San Francisco Chronicle
Who: Stanford (0-1) at No. 14 USC (1-0)
When: 7:30 p.m.
Where: Los Angeles
TV/Radio: / 104.5, 680
Story line: In a game of disparately experienced quarterbacks, Stanford sophomore Tanner McKee will make his first start against Kedon Slovis, who already is among USC’s all-time top 10 in completions and total offense. Two years ago, Slovis made his first collegiate start against Stanford and ripped apart the Cardinal for 377 passing yards and three touchdowns in a debut that foreshadowed a career that’s put him in the conversation for the NFL draft’s first round.
“He really showed something special,” Stanford head coach David Shaw said of Slovis. “As much as anything, he showed an ability to anticipate, get the ball out of his hands, and put the ball in tight windows . ... Our guys remember that one extremely well.”
WHAT TO WATCH
Keeping it 100: Saturday marks the 100th meeting between Stanford and USC, the Cardinal’s second-most-played opponent behind Cal (123). The Trojans hold a 63-33-3 lead in the series that is becoming an early season tradition, with both teams saving a later date to play Notre Dame.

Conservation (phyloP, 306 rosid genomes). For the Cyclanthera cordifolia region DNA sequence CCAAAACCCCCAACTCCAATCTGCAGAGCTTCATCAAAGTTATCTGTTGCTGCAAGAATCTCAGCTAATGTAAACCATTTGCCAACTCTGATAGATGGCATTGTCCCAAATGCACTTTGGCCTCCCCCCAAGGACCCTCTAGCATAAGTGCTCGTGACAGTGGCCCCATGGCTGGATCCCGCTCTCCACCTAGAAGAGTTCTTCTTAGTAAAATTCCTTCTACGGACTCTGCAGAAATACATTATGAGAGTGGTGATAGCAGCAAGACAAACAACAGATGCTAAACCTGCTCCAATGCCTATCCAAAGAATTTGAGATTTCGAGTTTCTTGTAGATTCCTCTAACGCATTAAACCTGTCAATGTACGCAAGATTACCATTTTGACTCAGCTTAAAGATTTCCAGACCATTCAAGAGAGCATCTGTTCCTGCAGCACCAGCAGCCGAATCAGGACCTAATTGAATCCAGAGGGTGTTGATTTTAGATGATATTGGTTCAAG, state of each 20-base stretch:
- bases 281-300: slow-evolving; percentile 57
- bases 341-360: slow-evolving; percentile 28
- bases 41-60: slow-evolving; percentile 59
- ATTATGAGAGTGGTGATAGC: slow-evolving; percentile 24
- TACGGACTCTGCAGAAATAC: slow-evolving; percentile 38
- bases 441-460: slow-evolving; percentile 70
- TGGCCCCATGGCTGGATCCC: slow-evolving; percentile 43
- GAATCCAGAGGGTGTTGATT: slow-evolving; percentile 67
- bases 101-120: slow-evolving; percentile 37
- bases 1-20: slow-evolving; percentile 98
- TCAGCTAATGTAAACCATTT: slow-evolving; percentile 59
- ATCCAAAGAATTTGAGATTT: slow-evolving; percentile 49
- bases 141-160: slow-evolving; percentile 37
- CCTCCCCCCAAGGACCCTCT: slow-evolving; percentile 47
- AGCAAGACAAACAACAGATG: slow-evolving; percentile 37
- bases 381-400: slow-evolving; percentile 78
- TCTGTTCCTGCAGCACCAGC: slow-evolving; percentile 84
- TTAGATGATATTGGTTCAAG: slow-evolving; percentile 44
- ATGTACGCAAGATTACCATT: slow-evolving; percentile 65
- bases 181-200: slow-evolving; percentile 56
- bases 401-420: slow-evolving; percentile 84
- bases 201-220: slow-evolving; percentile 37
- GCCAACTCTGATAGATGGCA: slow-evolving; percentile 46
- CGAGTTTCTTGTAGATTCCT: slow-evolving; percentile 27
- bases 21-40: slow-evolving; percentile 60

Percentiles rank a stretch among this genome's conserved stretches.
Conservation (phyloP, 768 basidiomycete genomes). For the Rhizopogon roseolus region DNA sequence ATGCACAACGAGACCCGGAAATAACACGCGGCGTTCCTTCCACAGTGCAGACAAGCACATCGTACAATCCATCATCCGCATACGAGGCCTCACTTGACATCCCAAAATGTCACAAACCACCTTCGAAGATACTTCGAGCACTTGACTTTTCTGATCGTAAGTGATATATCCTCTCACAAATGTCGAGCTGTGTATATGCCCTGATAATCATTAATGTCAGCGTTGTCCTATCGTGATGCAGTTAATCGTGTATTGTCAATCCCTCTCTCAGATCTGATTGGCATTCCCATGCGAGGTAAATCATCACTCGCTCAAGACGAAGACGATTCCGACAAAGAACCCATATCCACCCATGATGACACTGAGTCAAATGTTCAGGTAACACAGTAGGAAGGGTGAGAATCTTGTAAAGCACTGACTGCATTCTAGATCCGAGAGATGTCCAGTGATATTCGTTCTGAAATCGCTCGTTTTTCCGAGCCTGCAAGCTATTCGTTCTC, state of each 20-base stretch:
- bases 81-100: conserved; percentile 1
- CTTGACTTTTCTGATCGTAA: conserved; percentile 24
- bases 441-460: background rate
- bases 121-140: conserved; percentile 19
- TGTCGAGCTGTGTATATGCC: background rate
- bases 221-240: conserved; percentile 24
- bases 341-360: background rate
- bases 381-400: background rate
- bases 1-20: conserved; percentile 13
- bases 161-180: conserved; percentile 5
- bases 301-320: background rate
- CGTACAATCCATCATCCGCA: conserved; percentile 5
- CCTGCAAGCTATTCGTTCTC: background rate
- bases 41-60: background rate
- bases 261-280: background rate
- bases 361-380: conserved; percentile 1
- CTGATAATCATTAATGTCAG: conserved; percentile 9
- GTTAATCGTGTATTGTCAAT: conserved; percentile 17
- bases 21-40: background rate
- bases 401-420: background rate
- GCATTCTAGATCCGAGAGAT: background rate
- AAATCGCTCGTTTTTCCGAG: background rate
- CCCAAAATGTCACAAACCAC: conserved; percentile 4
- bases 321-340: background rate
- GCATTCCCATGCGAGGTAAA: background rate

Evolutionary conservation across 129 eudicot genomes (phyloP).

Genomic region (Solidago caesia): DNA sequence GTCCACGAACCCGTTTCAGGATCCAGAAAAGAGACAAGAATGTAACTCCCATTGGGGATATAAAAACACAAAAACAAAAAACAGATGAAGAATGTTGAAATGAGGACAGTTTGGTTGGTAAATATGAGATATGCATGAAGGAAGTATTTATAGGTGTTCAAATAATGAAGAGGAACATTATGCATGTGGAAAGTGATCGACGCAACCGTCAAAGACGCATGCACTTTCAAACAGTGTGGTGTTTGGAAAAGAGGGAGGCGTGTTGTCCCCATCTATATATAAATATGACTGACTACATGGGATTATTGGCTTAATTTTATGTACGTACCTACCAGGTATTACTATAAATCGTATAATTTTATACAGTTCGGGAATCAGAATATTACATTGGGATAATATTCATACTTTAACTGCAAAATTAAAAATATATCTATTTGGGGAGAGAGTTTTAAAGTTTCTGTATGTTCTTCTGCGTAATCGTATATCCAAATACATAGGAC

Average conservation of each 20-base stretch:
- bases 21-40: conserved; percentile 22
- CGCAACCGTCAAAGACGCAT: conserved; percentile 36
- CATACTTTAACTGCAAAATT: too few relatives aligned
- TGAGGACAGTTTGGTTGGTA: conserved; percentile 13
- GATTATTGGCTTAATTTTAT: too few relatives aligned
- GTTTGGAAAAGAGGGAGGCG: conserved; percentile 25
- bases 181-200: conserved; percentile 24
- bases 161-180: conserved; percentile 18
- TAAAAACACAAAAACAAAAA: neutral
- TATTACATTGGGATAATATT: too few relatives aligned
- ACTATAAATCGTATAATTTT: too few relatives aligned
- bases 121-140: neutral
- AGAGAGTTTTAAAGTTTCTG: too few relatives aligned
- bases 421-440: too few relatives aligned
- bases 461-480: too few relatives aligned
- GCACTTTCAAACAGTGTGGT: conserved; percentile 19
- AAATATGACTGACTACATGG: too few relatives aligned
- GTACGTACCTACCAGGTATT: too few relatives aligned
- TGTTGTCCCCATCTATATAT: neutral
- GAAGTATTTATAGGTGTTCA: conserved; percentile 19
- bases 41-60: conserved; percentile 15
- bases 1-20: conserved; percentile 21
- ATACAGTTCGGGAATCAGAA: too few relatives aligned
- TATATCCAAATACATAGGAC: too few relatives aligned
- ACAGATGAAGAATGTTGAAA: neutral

For the first time since 1945, Stanford and USC did not play in 2020 because of the coronavirus-shortened season.
“Absolutely, I missed playing them last year,” Shaw said. “I’m a West Coast kid. I’m a Pac-8, Pac-10, Pac-12 guy. Stanford and ’SC always play. There’s a lot of crossover and communication with our alumni. It’s always a special game.”
Slot stuff: Kyu Blu Kelly’s acrobatic interception in the end zone Saturday earned Pro Football Focus’ “Play of the Week” award and was part of a season-opening performance that has the Stanford junior cornerback back on NFL scouts’ radars.
Working mostly against Kansas State’s slot receivers, Kelly didn’t allow a single catch on 29 snaps. This week, he’ll get some matchups against London Drake, who had 12 receptions for 137 yards against San Jose State.
“I think he’s got a chance to be really special,” Shaw said of Kelly. “That game was indicative of how hard he’s worked to put himself in that position . ... Kyu is out to become a really good all-around corner, and this game is another opportunity to do that.”
Beating the spread: USC was expected to run an Air Raid-style offense under second-year coordinator Graham Harrell, but the Trojans went with a ton of formations featuring one running back and two tight ends in their season opener against San Jose State.
In fact, USC’s multiple-tight end groupings almost looked like a typical Stanford team.
“Stanford was kind of the first in our league to be able to say: ‘Hey, a tight end is just not a tight end. He can spread out,’ ” USC head coach Clay Helton said.